The ownership of Sittwe seismic station, the first real-time broadband seismic station in Myanmar to share data globally, has been transferred from ESCAP to the Department of Meteorology and Hydrology of Myanmar on 27 November 2013; the Government of Myanmar takes now full responsibility for the operation and maintenance of the Sittwe seismic station. The Sittwe seismic station, established in 2010 with support from ESCAP Multi-Donor Trust Fund for Tsunami, Disaster and Climate Preparedness and the Royal Thai Government, improves Myanmar’s capacity in detecting and locating earthquakes in the country and across the region, and fills an important gap in the regional tsunami warning system.
Sittwe seismic station
Myanmar lies on the earthquake belt of the Himalayan range: 15 earthquakes with magnitudes greater than 7.0 have been observed in Myanmar in the past 100 years, mainly from the Sagaing Fault. This fault runs from north to south of the country passing through the central region, and the Sunda-Andaman Subduction Zone, which runs parallel to Myanmar’s coastal areas. Seismic observations are, therefore, important in improving knowledge of seismic and tsunami hazards in the country, and application in reducing disaster risks.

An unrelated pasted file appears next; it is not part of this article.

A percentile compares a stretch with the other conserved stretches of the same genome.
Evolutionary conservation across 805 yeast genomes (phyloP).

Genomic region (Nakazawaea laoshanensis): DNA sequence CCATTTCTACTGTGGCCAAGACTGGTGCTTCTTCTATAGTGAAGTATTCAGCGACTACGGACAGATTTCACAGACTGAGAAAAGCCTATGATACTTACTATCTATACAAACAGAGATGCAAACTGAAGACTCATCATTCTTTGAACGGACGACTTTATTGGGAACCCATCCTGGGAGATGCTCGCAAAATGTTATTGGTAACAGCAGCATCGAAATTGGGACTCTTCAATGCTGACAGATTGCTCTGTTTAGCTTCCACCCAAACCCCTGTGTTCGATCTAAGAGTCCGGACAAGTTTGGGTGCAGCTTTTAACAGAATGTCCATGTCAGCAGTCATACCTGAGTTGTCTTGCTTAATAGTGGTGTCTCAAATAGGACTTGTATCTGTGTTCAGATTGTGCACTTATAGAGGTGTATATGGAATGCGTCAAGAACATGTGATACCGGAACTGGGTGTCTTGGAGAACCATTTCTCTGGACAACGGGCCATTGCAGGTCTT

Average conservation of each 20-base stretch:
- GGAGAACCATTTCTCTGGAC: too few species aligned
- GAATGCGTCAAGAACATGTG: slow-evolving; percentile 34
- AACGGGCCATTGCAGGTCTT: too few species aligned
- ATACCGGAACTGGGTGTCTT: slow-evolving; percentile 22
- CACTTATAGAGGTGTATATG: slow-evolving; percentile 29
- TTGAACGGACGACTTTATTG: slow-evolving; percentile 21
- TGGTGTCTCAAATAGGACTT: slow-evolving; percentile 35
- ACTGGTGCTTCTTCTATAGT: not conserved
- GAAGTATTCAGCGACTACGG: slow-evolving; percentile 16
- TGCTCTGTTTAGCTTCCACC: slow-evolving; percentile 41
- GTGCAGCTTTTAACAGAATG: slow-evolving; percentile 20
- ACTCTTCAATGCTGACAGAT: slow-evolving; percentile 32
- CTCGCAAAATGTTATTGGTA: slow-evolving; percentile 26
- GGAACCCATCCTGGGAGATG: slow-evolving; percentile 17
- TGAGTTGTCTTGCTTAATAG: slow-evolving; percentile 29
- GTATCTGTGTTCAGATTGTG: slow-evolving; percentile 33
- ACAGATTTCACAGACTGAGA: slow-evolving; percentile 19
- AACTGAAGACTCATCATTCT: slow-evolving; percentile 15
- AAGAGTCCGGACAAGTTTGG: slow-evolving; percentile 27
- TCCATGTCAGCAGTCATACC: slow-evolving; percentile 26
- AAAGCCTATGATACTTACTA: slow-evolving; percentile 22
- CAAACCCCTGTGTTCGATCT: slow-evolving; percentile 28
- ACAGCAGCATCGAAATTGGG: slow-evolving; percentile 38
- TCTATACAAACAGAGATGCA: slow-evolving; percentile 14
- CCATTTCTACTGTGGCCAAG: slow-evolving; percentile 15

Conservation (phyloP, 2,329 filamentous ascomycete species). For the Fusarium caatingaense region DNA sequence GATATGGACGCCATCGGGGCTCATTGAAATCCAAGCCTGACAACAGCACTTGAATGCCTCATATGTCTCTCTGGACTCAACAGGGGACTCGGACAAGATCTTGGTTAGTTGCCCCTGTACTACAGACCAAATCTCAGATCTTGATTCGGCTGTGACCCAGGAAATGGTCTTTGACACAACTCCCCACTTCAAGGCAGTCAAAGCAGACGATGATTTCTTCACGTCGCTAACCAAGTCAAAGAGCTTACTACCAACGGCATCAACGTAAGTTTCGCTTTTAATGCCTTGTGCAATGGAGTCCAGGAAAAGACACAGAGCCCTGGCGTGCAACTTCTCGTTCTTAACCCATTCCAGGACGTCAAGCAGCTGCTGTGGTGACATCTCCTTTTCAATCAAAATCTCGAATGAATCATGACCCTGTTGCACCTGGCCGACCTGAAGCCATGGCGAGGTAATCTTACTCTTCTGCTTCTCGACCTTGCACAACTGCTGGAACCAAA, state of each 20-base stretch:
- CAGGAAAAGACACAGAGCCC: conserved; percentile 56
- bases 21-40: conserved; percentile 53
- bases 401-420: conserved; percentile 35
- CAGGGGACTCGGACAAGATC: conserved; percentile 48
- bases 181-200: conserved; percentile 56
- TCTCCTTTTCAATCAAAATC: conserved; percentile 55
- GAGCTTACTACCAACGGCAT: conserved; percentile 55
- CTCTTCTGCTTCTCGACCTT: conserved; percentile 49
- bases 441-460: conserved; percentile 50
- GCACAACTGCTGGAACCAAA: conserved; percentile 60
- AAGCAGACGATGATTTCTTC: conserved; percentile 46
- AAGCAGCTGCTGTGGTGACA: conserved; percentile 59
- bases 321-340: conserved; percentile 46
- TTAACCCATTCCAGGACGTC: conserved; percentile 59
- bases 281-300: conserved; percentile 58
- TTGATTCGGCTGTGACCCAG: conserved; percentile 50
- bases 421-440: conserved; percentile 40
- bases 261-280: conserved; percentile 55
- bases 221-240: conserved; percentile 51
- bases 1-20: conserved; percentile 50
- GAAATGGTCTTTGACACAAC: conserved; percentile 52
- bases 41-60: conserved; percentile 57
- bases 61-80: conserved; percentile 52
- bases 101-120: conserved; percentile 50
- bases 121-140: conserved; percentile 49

The Sittwe seismic station improved Myanmar’s capacity in detecting and locating earthquakes in the country and across the region. The station is equipped with a strong motion sensor for detecting strong ground motion, essential for determining earthquake damage on manmade structures. Data, recorded at the station in SEED/ mini-SEED format, is transmitted digitally via VSAT to the National Earthquake Data Center of the Department of Meteorology and Hydrology. The Department is able to access data from IRIS via internet, as well as from RIMES through a SeisComP – Antelope interface. Using SeisComP, data are then processed by the Data Center’s 24/7 staff, who have been trained under an ongoing project by RIMES, with support from the ESCAP Multi-Donor Trust Fund.
The Sittwe station is significant not only to Myanmar’s tsunami warning system, but also to the Indian Ocean Tsunami Warning and Mitigation System, as part of its core network of seismic stations in the region. In compliance with UNESCO/IOC ICG/IOTWS standards for seismic stations, the Sittwe station has the following instruments:
- Triaxial broadband seismometer (STS-2)
- Triaxial force balance accelerometer (ES-T)
- Advance broadband digitizer (Q330HR, 6 channels)
- Network-aware recording system (Baler with 20GB memory)
- C-Band Tx/Rx satellite earth station
- Solar power supply system
*Link to a video on the establishment and sustainability of the Sittwe real-time broadband seismic station: https://vimeo.com/80766508